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Racial disparities and socioeconomic status in association with survival in a large population-based cohort of elderly patients with colon cancer
Version of Record online: 20 JUN 2007
Copyright © 2007 American Cancer Society
Volume 110, Issue 3, pages 660–669, 1 August 2007
How to Cite
Du, X. L., Fang, S., Vernon, S. W., El-Serag, H., Shih, Y. T., Davila, J. and Rasmus, M. L. (2007), Racial disparities and socioeconomic status in association with survival in a large population-based cohort of elderly patients with colon cancer. Cancer, 110: 660–669. doi: 10.1002/cncr.22826
- Issue online: 18 JUL 2007
- Version of Record online: 20 JUN 2007
- Manuscript Accepted: 17 APR 2007
- Manuscript Revised: 16 APR 2007
- Manuscript Received: 18 JAN 2007
- National Cancer Institute. Grant Number: RO1-CA97263
- colon cancer;
- racial disparity
To the authors' knowledge, few studies have addressed racial disparities in the survival of patients with colon cancer by adequately incorporating treatment and socioeconomic factors in addition to patient and tumor characteristics.
The authors studied a nationwide and population-based, retrospective cohort of 18,492 men and women who were diagnosed with stage II or III colon cancer at age ≥65 years between 1992 and 1999. This cohort was identified from the Surveillance, Epidemiology, and End Results (SEER) cancer registries-Medicare linked databases and included up to 11 years of follow-up.
A larger proportion (70%) of African-American patients with colon cancer fell into the poorest quartiles of socioeconomic status compared with Caucasians (21%). Patients who lived in communities with the lowest socioeconomic level had 19% higher all-cause mortality compared with patients who lived in communities with the highest socioeconomic status (hazards ratio [HR], 1.19; 95% confidence interval [95% CI], 1.13–1.26; P < .001 for trend). The risk of dying was reduced only slightly after controlling for race/ethnicity (HR, 1.17; 95% CI, 1.10–1.24). Compared with Caucasian patients with colon cancer, African-American patients were 21% more likely to die after controlling for age, sex, comorbidity scores, tumor stage, and grade (HR, 1.21; 95% CI, 1.12–1.30). After also adjusting for definitive therapy and socioeconomic status, the HR of mortality was only marginally significantly higher in African Americans compared with Caucasians for all-cause mortality (HR, 1.10; 95% CI, 1.02–1.19) and colon cancer-specific mortality (HR, 1.16; 95% CI, 1.01–1.33).
Lower socioeconomic status and lack of definitive treatment were associated strongly with decreased survival in both men and women with colon cancer. Racial disparities in survival were explained substantially by differences in socioeconomic status. Cancer 2007. © 2007 American Cancer Society.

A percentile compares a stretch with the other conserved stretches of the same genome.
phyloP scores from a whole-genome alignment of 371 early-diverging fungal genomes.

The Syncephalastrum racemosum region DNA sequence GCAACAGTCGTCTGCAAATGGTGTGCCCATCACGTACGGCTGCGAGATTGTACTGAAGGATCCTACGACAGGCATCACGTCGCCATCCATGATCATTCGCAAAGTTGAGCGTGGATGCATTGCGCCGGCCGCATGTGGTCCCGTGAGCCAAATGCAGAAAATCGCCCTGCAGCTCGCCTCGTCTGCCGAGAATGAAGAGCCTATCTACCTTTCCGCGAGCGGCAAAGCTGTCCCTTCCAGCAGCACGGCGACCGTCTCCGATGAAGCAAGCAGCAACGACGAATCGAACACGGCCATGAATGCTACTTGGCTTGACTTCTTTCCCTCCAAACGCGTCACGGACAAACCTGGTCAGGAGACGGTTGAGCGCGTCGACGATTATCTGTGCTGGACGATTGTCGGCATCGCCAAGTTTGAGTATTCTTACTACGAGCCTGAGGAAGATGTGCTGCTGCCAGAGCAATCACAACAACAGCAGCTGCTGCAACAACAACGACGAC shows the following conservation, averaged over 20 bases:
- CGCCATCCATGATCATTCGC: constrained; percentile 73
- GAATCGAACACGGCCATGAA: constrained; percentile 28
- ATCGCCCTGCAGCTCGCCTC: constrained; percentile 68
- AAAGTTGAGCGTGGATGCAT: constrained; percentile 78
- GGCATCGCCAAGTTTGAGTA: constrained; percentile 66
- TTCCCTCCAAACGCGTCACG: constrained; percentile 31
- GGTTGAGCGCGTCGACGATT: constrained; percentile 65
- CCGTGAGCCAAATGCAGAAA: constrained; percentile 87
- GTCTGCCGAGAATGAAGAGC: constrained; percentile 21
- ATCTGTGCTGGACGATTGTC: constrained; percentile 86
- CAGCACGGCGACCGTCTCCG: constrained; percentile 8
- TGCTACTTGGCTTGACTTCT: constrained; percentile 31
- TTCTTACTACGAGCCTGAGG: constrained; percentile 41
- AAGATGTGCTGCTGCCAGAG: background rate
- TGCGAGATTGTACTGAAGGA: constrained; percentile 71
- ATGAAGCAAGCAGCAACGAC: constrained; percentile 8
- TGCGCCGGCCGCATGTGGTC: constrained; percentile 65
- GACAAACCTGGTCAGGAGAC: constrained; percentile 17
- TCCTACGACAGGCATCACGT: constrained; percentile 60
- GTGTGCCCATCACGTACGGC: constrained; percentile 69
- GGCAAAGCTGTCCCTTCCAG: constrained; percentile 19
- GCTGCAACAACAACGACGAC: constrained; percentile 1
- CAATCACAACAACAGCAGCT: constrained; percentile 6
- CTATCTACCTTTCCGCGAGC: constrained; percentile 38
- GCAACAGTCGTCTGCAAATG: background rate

Colorectal cancer is the third most commonly diagnosed cancer (excluding skin cancer) and the second most common cause of cancer death in the U.S.1–4 It is estimated that 148,610 men and women will be diagnosed and 55,170 men and women will die of cancer of the colon and rectum in 2006.1, 2 Although overall colon cancer mortality has decreased over time,1–4 incidence and mortality still varies greatly by race/ethnicity.1–8 A number of studies have indicated that the increased mortality in African-American patients with colon cancer can be attributed to more aggressive cancer and more advanced stage at diagnosis,9–12 differences in treatment,13–19 provider characteristics,20, 21 screening, and posttreatment surveillance.2, 8, 22–24 For example, several population-based studies demonstrated that African Americans with stage III colon cancer were less likely than Caucasians to undergo definitive surgery and receive adjuvant chemotherapy as part of standard therapy.16–18, 25 The racial/ethnic disparities also have been attributed to the quality and tolerance of treatment and posttreatment surveillance.8 A relatively limited number of studies examined the impact of socioeconomic factors on the treatment and survival of patients with colon cancer,26–40 and fewer studies addressed the racial disparities in survival for colon cancer by adequately incorporating treatment and socioeconomic factors32, 34, 37, 39 in addition to factors on cancer stage, grade, or comorbidity. Among this limited number of studies regarding socioeconomic factors and survival for colon cancer, the findings have been inconsistent.29–38 The results from 3 studies indicated that significant racial/ethnic disparities in survival between African Americans and Caucasians still existed after adjusting for socioeconomic factors,30, 31, 39, 41 whereas findings from 7 other studies indicated that these disparities were not significant after adjustment.29, 32–38, 40, 41 Additional studies that consider key variables, such as treatment and socioeconomic status (SES), conducted in larger population-based settings should increase our understanding of racial disparities. We examined the effect of race/ethnicity, treatment and socioeconomic factors on long-term survival in a large, nationwide, and population-based cohort of men and women who were diagnosed with stage II or III colon cancer at age ≥65 years. This cohort was identified from the Surveillance, Epidemiology, and End Results (SEER) cancer registries-Medicare linked databases and had up to 11 years of follow-up. These linked data not only provided reliable information concerning tumor stage and grade at diagnosis and long-term follow-up of vital status but also allowed the examination of various socioeconomic factors at the Census tract level. In addition, comorbid conditions and adjuvant chemotherapy as a standard care for stage III colon cancer could be identified uniquely and accurately from Medicare claims data. We hypothesized in this study that there was no racial/ethnic difference in the long-term survival of patients with colon cancer after controlling for differences in age, sex, tumor stage, comorbidity, treatment, and SES.